Sleep Tight Review: Let's Spend The Night Together

There’s a monster in your closet. It doesn’t know you have six maxed-out turrets.


Sometimes the best games are the one you never see coming. Titles that I picked up for a few moments and then become obsessed with a for a few weeks litter the highlights of my gaming history. It would appear that We Are Fuzzy’s new twin-stick tower defense romp, Sleep Tight, is another one of those games for me. With its light premise and easy-to-pick-up gameplay, Sleep Tight scratches an itch I didn’t know I had and has earned a spot in my Rolodex of games to play when I can’t think of anything else to play.

What If Mike Wazowski Was Good At His Job?

Sleep Tight drops you into the shoes of some kids defending an inexplicably large bedroom from the things that go bump in the night. The cartoon-ish creatures can be downed with a variety of weapons like super soakers, foam dart pistols, and foam dart gatling guns. Players also have access to walls and turrets that can be placed around the room to aid in the fight. Monster attacks come in waves, with the attack beginning when the sun goes down and ending at sunrise. The goal is to survive as many nights as possible and push yourself up the board of high scores.

The game sports a roster of kids that are unlocked for play by completing certain tasks that are outlined when you hover over them on the character selection screen. The unlock criteria may be as simple as surviving a fixed number of nights or require that you meet certain challenges like surviving eight nights without firing your weapon. The early kids spawn with different weapons while those you unlock later on have buffs related to the game’s skill tree abilities.

The Right Tools

Sleep Tight has two forms of currency that are spent to unlock power ups, passive bonuses, or weapons. Each monster you kill drops stars and each night survived provides a fixed number of suns. The stars are used for buying things on the skill tree, while suns are used to buy defense items, ammunition, and power ups. Excess stars can be converted into suns and vice versa. Each new night begins once you exhaust your collection of suns.

The monster threat grows with each passing night and you must pass what the game refers to as a Blood Moon every ten nights. These waves seem to last longer and throw more monsters at you while drenching the bedroom in crimson hues. The progression into later evening brings new monster types that have altered speed or movement characteristics, but they are all largely similar. All the monsters have incrementally rising HP and damage numbers as the number of nights you survive rise.

The decisions you make during the day on unlocks and supplies affect how successful you will be during the night. Some skills and passives will benefit players who prefer to turtle, while others serve to enhance the killing power of the kid. Finding the balance of unlocks that serves your playstyle will help you push for longer runs. Once you fall to the monsters, all progress is wiped and you must start over from the first night.

Darkest Before Dawn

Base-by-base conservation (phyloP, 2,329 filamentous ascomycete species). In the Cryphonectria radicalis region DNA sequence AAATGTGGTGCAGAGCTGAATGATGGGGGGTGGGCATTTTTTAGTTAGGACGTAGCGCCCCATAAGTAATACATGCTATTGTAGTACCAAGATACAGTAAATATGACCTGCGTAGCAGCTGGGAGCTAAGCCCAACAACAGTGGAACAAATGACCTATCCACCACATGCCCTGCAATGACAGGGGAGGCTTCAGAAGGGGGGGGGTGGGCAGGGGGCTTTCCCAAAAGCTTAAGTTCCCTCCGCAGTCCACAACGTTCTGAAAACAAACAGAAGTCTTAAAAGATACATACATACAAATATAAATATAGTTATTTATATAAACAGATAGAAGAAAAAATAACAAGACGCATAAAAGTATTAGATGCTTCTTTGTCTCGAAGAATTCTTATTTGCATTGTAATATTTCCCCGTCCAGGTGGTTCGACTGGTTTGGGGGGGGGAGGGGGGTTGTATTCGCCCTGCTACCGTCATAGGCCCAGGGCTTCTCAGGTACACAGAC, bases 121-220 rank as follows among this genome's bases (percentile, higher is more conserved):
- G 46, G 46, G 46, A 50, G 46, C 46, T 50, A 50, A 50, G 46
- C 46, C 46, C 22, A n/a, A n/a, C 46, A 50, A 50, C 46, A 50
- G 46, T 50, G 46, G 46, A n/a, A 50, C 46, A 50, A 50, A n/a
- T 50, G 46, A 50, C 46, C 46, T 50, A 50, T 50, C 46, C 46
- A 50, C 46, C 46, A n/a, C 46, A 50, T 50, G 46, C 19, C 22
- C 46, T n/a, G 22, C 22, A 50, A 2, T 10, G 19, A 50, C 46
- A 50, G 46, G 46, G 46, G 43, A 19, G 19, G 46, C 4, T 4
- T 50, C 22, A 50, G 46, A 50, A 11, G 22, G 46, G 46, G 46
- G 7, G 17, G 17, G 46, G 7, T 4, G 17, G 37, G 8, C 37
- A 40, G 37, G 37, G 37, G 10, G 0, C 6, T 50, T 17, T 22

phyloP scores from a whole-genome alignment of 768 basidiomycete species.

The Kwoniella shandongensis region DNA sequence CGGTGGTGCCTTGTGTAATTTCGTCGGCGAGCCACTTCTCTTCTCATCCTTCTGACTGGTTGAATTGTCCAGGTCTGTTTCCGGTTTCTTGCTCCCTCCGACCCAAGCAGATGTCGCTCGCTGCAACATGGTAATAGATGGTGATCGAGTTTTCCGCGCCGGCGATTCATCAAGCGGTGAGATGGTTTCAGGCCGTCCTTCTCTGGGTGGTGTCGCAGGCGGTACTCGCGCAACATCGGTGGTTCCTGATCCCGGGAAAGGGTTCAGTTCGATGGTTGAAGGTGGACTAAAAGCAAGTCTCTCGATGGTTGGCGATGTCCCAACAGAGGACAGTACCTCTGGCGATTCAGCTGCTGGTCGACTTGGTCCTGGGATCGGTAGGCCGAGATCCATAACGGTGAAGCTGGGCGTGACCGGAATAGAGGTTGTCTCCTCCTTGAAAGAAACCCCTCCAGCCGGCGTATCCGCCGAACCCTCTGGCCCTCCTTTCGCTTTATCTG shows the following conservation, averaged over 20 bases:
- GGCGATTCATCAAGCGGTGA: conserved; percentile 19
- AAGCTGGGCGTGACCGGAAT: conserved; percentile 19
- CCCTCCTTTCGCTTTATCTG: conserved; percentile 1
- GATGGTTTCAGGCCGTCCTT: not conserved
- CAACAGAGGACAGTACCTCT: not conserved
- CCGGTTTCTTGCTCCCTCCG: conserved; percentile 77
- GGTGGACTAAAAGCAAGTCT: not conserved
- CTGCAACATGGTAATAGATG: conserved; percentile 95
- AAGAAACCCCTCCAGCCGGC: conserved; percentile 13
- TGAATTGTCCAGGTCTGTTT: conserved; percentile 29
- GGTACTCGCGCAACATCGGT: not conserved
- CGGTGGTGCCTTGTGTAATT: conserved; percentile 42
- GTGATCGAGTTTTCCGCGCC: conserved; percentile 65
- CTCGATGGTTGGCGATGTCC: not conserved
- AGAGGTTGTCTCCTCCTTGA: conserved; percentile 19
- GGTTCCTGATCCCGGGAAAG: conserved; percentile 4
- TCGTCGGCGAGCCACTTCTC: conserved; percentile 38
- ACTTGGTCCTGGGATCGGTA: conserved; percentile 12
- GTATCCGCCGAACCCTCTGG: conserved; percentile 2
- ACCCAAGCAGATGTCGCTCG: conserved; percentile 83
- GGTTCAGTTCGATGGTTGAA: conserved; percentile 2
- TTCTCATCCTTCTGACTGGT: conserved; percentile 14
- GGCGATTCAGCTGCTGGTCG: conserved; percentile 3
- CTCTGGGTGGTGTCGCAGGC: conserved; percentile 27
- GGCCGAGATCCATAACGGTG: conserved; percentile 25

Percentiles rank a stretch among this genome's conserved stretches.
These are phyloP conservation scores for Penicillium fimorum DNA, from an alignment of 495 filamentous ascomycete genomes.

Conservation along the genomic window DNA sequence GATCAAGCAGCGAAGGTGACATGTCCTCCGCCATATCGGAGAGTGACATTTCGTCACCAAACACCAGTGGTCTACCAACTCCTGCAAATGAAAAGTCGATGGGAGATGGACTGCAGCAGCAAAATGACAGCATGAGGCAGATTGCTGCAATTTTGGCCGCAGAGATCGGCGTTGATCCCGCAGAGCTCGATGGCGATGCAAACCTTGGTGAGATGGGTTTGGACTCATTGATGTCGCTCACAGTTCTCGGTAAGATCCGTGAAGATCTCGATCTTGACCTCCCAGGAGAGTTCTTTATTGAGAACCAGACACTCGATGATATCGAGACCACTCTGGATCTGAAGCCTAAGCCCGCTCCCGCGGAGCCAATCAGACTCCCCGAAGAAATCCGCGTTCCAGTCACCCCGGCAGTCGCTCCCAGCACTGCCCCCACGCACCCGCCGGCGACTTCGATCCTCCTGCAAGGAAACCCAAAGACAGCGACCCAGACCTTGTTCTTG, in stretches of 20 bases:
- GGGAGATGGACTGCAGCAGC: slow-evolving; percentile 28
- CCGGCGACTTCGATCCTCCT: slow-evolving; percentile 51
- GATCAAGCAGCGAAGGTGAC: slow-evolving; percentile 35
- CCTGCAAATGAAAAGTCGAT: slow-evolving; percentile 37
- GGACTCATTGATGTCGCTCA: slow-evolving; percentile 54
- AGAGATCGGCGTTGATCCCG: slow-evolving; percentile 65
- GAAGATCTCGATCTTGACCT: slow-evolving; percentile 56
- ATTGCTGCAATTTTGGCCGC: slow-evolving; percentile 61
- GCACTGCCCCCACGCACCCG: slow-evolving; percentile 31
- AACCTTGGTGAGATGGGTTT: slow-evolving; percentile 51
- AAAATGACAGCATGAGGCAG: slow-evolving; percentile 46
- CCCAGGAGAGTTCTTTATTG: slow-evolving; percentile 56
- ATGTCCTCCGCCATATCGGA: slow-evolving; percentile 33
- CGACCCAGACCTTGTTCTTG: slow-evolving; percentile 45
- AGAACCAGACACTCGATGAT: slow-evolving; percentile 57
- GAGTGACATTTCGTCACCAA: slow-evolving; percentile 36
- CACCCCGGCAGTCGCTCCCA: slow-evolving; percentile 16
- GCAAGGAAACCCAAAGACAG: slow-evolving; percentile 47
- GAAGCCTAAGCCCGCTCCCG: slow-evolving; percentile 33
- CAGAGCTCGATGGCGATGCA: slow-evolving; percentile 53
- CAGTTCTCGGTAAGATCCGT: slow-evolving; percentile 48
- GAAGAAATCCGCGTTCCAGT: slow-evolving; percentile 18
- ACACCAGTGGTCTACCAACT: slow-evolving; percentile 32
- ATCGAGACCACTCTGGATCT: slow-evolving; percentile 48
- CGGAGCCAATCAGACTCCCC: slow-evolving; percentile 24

While there’s nothing here that hasn’t been done in other games before, I still feel the urge to hop in for another run to try and beat my previous high score. Testing various defense strategies and skill synergies is lots of fun. I have no doubts that some clown on the internet will discover some tactic or exploit that allows survival beyond one hundred nights, but I really like figuring out what works on my own. The art style works, though it doesn’t really stand out enough to be a positive on its own. I played exclusively with a controller and found the game to be responsive. I never felt like my deaths were caused by anything other than my own mistakes. The PC version I reviewed performed wonderfully, though it lacks many of the basic options, like resolution or windowed mode, that players would expect.

When it all comes together, slaying a pack of Pixar-esque monsters with your carefully planned turret barrage is incredibly satisfying. Dying because you got pinned in a corner during a deep run is infuriating and will make you exit the game in anger. I haven’t been able to stay away for long. I’m not sure how long Sleep Tight will have my attention, but for now, it has its hooks in me and I’ve been thinking about wall and turret placement when I should be focusing on other tasks. If you need a compelling narrative or character progression, you need not apply. If you know that you’re the type of player who can become obsessed with a leaderboard push for a few weeks, Sleep Tight gonna treat your right. 8/10 nerf darts to the nuts

This review is based on the PC release. The game key was provided by the publisher. Sleep Tight was made available for PC and Nintendo Switch on July 26, for $14.99.

Contributing Tech Editor

Chris Jarrard likes playing games, crankin' tunes, and looking for fights on obscure online message boards. He understands that breakfast food is the only true food. Don't @ him.

Review for
Sleep Tight
  • Nice mix of arcade shooting with tower defense
  • Responsive controls
  • Clean art style
  • Loads instantly and runs smooth
  • Lacks basic PC game options
  • Only one battle arena
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